Tuesday, April 21, 2015

So-Called Fact Checks Are Political Commentary

See how often something in today’s world is labeled “fact” or “science” but is another thing entirely. We are led to believe something is the truth when it is nothing more than an opinion, and a dubious one at that.

News media fact checks are often little more than partisan political commentaries. Here is a humorous "Fact Check" from the AP:

Here is the first claim the that AP's Steve Peoples decided to "fact check":
RUBIO: "Too many of our leaders and their ideas are stuck in the 20th century."
THE FACTS: On foreign policy, taxes and government spending, many of Rubio's policies are rooted in Republican positions from the 1990s or even earlier.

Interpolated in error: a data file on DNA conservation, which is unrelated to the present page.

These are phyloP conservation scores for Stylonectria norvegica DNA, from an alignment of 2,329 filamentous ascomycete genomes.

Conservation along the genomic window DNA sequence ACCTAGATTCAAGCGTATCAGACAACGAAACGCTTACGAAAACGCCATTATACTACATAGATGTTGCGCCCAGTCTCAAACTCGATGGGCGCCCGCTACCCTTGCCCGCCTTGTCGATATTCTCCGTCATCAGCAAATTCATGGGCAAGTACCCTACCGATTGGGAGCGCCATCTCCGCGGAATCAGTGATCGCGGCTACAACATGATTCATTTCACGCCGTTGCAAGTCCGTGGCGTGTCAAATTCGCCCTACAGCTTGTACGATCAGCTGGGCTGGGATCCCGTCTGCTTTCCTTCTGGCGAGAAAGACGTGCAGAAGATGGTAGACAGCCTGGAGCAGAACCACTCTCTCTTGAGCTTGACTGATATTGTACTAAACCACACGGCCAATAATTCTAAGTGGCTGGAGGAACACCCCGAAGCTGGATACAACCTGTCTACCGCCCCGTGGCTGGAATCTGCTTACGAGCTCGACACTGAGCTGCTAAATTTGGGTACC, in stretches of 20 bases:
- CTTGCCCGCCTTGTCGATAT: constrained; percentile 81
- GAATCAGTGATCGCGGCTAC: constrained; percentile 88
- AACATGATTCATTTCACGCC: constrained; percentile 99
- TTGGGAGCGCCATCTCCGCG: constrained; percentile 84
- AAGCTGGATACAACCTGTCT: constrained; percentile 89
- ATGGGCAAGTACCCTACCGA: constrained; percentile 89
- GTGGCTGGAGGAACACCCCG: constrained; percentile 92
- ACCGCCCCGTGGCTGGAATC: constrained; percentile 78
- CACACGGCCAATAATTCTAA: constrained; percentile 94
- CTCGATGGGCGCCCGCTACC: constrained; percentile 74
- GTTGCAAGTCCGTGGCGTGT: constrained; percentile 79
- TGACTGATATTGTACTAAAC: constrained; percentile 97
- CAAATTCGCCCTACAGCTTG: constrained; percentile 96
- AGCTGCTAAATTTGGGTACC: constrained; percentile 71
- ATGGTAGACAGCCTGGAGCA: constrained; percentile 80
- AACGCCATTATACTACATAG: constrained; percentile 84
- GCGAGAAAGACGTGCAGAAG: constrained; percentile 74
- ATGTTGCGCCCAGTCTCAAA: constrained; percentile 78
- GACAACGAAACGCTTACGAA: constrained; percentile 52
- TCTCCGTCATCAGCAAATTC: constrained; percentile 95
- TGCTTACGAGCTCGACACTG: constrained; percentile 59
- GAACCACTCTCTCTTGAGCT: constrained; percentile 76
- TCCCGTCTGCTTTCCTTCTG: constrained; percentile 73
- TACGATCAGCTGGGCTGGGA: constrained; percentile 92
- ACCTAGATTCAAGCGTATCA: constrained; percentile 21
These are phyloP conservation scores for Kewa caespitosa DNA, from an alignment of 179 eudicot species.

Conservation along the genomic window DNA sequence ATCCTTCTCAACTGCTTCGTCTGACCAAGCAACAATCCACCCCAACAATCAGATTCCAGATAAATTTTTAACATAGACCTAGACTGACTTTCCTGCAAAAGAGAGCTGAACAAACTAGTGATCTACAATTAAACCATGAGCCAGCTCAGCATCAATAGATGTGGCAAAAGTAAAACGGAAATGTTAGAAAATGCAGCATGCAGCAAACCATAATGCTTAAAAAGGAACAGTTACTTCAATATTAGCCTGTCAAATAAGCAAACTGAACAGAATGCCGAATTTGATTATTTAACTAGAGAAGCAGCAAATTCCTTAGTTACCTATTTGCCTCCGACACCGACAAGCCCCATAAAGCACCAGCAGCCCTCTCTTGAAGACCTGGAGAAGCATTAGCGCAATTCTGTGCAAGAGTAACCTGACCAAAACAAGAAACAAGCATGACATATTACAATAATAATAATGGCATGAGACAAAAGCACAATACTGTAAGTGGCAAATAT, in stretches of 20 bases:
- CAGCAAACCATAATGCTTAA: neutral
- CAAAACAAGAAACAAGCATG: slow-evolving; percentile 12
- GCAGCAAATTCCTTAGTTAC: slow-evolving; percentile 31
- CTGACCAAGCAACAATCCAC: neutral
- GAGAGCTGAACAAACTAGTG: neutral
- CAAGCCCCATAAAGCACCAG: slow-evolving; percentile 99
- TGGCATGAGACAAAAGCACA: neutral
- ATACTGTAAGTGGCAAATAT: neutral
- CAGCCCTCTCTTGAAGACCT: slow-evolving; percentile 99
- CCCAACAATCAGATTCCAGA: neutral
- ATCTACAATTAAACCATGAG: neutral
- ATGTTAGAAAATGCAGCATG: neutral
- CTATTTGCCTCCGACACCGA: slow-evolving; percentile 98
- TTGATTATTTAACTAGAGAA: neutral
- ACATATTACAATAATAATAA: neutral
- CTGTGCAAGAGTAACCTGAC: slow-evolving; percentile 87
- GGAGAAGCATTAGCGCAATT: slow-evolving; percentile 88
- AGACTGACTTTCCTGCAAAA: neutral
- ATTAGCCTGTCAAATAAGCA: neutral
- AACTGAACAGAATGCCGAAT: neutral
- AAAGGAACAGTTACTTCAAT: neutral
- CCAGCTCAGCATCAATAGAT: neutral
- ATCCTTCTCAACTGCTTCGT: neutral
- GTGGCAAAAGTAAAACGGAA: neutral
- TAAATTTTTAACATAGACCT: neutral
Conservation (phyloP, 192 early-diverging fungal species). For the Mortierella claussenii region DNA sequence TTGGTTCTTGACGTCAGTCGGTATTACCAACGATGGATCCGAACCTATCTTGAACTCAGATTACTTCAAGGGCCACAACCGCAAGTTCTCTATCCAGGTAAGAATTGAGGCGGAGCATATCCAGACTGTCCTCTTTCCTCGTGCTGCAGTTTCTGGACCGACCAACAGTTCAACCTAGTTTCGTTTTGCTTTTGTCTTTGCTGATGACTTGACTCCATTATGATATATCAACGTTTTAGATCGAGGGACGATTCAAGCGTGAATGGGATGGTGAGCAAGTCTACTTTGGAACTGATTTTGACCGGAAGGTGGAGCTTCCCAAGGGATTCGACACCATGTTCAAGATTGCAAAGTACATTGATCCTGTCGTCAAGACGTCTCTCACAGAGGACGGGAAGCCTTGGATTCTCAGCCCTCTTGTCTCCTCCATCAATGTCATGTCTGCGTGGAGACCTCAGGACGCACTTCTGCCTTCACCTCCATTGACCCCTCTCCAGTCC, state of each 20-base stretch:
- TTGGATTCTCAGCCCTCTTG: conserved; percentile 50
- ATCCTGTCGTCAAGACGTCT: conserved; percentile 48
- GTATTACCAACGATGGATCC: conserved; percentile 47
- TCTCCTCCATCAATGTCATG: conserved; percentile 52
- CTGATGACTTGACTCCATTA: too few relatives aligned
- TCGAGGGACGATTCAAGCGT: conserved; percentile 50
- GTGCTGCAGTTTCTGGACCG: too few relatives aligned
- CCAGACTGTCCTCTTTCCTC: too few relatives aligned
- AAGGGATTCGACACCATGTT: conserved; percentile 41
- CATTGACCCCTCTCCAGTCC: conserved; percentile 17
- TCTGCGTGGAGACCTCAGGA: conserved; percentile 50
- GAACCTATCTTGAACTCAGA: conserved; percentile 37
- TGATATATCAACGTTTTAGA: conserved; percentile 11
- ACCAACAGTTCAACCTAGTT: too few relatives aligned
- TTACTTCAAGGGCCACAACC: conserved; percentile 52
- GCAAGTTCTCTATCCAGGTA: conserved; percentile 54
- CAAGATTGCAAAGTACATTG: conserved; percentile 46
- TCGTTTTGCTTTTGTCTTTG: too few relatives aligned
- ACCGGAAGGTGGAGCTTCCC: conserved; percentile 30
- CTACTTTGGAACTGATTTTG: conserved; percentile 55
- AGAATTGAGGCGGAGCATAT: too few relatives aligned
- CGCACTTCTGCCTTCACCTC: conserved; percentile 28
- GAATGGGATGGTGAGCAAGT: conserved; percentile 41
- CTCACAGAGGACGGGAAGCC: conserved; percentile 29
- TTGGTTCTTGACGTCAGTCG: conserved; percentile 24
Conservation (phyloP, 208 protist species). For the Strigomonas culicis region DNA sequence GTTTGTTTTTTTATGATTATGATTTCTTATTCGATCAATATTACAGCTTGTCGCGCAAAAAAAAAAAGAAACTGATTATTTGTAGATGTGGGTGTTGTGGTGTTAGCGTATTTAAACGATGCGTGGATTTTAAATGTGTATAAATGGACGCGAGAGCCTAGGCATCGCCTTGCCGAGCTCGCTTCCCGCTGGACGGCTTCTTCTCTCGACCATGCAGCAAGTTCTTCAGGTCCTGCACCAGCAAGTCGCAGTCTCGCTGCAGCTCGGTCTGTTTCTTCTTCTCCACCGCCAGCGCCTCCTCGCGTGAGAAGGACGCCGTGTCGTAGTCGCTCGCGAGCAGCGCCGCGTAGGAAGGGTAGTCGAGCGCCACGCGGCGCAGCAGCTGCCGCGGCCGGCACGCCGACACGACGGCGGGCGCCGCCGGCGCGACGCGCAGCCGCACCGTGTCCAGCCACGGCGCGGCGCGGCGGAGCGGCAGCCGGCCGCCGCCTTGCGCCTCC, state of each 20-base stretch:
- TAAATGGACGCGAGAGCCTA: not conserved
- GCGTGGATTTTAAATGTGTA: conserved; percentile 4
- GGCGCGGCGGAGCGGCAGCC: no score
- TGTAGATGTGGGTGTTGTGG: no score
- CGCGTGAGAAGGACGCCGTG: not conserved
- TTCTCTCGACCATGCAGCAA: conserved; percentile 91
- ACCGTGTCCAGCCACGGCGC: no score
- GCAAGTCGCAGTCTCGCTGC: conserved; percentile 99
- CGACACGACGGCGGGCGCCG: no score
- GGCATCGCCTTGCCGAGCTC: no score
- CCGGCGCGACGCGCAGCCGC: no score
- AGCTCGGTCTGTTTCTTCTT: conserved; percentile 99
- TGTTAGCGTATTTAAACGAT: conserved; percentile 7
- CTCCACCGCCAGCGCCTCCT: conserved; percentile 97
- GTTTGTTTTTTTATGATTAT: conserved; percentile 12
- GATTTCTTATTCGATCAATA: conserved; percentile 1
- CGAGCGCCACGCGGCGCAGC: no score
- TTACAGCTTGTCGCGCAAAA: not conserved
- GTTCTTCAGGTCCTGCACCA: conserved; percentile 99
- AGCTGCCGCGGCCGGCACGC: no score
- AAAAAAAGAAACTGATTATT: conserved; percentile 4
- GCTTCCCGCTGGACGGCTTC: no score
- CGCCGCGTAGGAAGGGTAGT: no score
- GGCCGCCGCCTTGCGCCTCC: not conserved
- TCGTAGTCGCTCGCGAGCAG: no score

What motivated the AP to publish this? Rubio just announced he is a Republican candidate for president, and the AP is aligned with the Democrat Party. Nothing to do with facts but everything to do with partisan politics.

Why do we need to be convinced that opinions are facts? Because today, the news media and politicians promote scenarios they know are fantasies but if they are adopted, they will benefit them in some significant way. For example, the money trail that leads to “man-made global warming.”

Falsehoods are labeled as the truth. And the truth is ignored when it doesn't serve the agenda of those in power—and that's extremely often.

I’m sure every person can easily think of an instance where s/he was suckered into believing a deliberate lie but accepted it as the truth.

The truth has little value in our society. It's the partisan agenda that has assumed primacy, regardless of its factualness. The agenda reigns supreme. Facts and opinions are assembled or dismissed with that objective in mind.

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